The great "green jobs" fiasco

The belief that green jobs would drive a new era of American prosperity was — like the large majority of green policy chat — intellectually incoherent. The goods that drive renewable energy industries, like so much else in this world, are far cheaper to construct in Asia. As the NYT piece describes, SolFocus, a widely-celebrated solar power company based, only has 90 employees at their San Jose headquarters. The solar panels are assembled in China. Whether a product is an ordinary t-shirt or an admirable piece of world saving green technology like a wind turbine has zilch, zero, nada influence on the mind of the manufacturer trying to decide where it should be made…

It’s understandable and even forgivable that a political candidate would talk about green jobs on the hustings, especially when the Democratic Party is divided between job hungry blue collar workers and fastidious greens who break out in hives in the presence of coal. What worries me isn’t that the President’s team advised him to make a few speeches on this subject; if a candidate can’t throw chum to the base now and then what’s the point of having elections? What worries me is that they didn’t understand that making something this bogus a central plank of his actual governing plan on an issue as vital as jobs would have serious costs down the road…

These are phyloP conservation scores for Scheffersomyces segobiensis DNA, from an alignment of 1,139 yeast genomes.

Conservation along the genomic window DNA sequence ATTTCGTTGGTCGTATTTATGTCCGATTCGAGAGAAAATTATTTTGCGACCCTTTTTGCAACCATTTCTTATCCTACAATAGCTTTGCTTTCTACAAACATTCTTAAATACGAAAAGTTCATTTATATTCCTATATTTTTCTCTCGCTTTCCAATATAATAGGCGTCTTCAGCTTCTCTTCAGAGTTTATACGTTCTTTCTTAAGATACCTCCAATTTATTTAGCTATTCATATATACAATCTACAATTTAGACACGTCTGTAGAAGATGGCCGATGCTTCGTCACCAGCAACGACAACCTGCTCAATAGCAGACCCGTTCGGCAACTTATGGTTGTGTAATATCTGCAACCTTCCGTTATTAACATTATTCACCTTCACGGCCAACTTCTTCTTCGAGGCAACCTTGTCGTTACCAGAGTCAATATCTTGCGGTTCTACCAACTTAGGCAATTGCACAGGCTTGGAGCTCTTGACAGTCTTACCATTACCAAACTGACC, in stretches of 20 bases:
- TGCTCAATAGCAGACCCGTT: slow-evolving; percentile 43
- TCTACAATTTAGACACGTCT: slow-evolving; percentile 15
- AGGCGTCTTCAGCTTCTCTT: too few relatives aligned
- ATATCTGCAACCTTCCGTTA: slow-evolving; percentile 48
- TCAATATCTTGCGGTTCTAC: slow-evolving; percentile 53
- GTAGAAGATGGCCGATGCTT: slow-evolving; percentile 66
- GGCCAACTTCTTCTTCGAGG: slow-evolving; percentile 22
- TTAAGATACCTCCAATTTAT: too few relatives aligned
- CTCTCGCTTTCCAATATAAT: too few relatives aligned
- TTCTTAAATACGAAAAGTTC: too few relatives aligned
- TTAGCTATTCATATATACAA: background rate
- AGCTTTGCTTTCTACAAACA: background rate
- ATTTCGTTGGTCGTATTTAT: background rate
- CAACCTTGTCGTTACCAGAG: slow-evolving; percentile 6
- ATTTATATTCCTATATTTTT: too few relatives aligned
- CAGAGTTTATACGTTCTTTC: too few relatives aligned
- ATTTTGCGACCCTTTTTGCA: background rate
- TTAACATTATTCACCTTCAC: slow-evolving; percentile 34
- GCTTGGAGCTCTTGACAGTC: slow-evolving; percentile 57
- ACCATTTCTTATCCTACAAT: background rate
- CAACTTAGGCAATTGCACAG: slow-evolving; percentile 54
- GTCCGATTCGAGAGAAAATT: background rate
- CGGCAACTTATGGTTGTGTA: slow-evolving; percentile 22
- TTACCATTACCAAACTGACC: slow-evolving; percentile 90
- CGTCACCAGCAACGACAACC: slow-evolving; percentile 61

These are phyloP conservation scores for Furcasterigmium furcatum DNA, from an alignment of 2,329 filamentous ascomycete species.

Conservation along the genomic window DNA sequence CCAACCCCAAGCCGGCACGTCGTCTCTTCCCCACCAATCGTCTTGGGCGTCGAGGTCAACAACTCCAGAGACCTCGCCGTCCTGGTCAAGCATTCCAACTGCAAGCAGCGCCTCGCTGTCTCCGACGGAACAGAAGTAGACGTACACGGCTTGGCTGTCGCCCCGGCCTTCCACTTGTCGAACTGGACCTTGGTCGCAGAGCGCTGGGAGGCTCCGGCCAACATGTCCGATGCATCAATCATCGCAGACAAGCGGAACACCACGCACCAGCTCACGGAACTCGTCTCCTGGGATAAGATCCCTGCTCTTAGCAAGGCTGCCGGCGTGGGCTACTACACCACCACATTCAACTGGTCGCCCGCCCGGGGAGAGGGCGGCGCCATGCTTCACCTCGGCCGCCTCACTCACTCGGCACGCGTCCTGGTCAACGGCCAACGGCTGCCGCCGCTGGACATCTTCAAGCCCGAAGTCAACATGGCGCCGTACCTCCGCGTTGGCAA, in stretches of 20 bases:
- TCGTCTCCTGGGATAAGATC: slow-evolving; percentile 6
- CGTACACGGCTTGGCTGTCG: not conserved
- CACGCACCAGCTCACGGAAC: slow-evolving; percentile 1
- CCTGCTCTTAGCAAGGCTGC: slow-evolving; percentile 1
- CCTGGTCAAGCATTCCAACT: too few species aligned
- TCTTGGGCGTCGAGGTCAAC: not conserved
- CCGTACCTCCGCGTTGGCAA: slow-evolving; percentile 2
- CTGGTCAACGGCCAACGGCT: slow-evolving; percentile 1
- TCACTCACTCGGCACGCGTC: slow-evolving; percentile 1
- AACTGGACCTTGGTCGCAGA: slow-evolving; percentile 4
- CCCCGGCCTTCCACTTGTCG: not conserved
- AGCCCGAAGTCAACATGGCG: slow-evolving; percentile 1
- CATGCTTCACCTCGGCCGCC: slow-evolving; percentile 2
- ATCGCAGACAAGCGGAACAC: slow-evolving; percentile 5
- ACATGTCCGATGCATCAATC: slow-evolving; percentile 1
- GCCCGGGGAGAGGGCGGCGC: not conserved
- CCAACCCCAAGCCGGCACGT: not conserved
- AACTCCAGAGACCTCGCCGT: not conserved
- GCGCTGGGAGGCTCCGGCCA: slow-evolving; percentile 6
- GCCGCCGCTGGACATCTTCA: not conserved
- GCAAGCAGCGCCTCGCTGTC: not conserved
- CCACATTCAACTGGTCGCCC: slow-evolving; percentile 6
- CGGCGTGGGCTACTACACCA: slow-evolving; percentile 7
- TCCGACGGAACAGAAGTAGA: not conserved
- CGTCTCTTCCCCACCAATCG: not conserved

Green jobs are the Democratic equivalent of Tree of Life Medicare; they scratch every itch of every important segment of the base and if they actually existed they would be an excellent policy choice. But since they are no more available to solve our jobs problem than the Tree of Life stands ready to make health care affordable, a green jobs policy boils down to a promise to feed the masses on tasty unicorn ribs from the Great Invisible Unicorn Herd that only the greens can see.